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Why something like this isn't built into .NET, I have no idea. But several places I've worked at have had variations on this to make development easier. So here's my implementation of it:using System.Collections.Generic;using System.Linq;namespace [ProjectName].ExtensionMethods{   public static class GenericExtensions   {      ///       /// Indicates if the source value is contained in the passed list.      ///       /// Source value we are looking for in the list.      /// List of values to search.      /// bool      public static bool IsContainedIn(this T sourceValue, IEnumerable list)      {         return list.Contains(sourceValue);      }      ///       /// Indicates if the source value is contained in the passed params.      ///       ///       /// Source value we are looking for in the list      /// Param array of values to search.      /// bool      public static bool IsContainedIn(this T sourceValue, params T[] list)      {         return list.Contains(sourceValue);      }   }}Usage examples:using ContainedTest.ExtensionMethods;using System;using System.Collections.Generic; namespace ContainedTest{   class Program   {      static void Main()      {         ExampleWithList();         ExampleWithParams();          Console.Write("Press Enter");         Console.ReadLine();      }       private static void ExampleWithList()      {         var sourceValue = 3;         var valueList = new List { 1, 2, 3, 4, 5, 6, 7, 8 };          Console.WriteLine("Example with List:");          Console.WriteLine($"Is 3 contained in value list: {sourceValue.IsContainedIn(valueList)}");         Console.WriteLine($"Is 22 contained in value list: {22.IsContainedIn(valueList)}");         Console.WriteLine($"Is 3 contained in inline-supplied list: {sourceValue.IsContainedIn(new List { 2, 3, 7, 22 })}");          Console.WriteLine();      }       private static void ExampleWithParams()      {         Console.WriteLine("Example with Params:");          var sourceValue = 3;         Console.WriteLine($"Is 3 contained in param array: {sourceValue.IsContainedIn(1, 3, 5, 7, 9)}");         Console.WriteLine($"Is 22 contained in param array: {22.IsContainedIn(1, 3, 5, 7, 9)}");          Console.WriteLine();      }   }}Enjoy!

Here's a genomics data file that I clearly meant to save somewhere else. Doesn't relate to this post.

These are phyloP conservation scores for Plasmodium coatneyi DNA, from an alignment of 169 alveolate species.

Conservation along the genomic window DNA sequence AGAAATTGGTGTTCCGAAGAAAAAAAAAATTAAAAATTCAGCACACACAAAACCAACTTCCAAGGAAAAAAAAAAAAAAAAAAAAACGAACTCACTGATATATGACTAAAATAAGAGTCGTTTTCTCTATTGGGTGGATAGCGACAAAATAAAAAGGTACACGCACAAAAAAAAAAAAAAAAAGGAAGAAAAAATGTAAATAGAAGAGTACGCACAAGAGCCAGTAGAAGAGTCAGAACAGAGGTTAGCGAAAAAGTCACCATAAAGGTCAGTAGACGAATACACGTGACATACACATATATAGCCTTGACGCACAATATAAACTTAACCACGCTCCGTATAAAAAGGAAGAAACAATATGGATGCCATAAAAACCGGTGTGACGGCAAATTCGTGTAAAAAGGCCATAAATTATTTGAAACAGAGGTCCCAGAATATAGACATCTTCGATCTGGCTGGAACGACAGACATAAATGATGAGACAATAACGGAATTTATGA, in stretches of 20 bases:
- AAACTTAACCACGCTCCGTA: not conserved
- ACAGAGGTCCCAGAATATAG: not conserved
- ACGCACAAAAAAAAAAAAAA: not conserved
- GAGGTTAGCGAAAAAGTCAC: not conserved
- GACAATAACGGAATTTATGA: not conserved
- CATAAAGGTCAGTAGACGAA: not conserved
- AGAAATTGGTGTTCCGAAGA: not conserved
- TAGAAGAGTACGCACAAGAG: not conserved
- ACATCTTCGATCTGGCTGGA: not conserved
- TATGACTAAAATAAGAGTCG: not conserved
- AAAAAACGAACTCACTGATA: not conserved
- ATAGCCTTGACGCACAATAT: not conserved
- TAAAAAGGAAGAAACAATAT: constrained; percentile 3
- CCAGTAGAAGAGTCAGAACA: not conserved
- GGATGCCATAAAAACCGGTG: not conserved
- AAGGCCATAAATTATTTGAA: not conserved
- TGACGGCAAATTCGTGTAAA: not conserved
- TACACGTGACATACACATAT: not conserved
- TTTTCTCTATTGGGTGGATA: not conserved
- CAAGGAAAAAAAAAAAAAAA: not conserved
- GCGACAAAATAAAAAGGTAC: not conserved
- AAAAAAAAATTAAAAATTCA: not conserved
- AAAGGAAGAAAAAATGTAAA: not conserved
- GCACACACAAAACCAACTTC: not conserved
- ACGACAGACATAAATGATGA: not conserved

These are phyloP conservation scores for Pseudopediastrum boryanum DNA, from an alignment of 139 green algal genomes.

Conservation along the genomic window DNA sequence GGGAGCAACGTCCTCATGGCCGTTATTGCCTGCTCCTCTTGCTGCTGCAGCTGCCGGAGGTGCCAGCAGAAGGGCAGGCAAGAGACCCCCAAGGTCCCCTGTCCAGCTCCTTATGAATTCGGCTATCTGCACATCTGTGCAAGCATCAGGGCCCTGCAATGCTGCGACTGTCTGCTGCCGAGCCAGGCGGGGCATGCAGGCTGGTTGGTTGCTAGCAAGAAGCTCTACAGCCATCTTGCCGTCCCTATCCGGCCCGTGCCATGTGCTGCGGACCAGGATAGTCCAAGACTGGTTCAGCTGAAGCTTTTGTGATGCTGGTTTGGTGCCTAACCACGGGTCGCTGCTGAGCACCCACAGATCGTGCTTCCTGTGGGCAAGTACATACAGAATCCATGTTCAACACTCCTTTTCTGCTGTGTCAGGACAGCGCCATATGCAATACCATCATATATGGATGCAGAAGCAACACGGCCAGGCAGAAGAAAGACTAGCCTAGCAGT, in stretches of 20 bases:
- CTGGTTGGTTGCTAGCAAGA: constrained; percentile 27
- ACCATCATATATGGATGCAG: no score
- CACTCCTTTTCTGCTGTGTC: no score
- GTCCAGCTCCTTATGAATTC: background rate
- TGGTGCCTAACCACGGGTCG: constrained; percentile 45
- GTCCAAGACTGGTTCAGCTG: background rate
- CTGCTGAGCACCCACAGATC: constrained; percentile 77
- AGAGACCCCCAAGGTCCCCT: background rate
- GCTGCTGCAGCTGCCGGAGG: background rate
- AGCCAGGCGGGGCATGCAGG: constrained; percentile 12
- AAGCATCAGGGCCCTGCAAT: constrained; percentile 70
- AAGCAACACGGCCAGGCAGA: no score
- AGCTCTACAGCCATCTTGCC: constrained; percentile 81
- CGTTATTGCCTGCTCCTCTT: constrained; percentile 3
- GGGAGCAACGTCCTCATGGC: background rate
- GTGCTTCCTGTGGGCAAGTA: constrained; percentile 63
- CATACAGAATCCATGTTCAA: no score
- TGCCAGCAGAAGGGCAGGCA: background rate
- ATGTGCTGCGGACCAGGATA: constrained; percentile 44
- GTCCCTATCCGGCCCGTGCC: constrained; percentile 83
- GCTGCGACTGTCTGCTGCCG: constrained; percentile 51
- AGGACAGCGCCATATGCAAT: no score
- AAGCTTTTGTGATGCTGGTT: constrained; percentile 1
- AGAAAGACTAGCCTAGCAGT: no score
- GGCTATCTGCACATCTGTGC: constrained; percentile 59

Posted At: 4/7/2021 5:13:58 PM
Posted By: Comfortably Anonymous
Viewed: 1153 times